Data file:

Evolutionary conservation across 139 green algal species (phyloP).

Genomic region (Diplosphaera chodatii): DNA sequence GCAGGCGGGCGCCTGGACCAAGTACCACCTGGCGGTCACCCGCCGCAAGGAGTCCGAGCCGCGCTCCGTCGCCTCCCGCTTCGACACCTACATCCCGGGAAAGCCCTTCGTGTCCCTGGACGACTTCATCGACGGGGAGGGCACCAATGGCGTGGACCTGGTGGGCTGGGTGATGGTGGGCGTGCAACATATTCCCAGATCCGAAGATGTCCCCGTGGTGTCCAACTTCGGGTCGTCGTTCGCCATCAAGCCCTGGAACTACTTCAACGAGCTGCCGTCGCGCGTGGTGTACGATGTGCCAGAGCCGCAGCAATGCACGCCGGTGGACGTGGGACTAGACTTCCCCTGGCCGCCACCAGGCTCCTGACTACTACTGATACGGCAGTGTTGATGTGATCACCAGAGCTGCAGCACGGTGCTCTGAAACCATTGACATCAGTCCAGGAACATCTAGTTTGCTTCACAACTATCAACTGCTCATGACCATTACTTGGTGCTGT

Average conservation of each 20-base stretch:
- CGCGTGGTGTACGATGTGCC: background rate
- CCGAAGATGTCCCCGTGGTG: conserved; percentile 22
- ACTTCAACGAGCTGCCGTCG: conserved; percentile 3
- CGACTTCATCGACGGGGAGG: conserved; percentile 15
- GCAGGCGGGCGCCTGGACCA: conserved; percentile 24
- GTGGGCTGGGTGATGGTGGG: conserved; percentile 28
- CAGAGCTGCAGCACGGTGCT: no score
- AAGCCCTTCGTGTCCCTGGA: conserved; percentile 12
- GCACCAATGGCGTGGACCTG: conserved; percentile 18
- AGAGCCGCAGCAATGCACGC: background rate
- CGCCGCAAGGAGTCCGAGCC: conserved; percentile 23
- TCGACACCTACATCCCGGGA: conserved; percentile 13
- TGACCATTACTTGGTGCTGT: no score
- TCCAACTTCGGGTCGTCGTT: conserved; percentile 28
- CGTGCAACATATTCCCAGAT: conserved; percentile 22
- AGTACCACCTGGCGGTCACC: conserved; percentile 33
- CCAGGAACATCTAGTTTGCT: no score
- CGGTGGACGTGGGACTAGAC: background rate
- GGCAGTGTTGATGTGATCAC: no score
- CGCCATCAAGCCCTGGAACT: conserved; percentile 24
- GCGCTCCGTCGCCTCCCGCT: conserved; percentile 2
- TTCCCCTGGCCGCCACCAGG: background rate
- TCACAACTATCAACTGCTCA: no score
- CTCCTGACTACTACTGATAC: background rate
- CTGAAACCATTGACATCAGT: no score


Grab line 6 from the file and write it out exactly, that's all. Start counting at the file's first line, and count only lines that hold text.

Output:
- ACTTCAACGAGCTGCCGTCG: conserved; percentile 3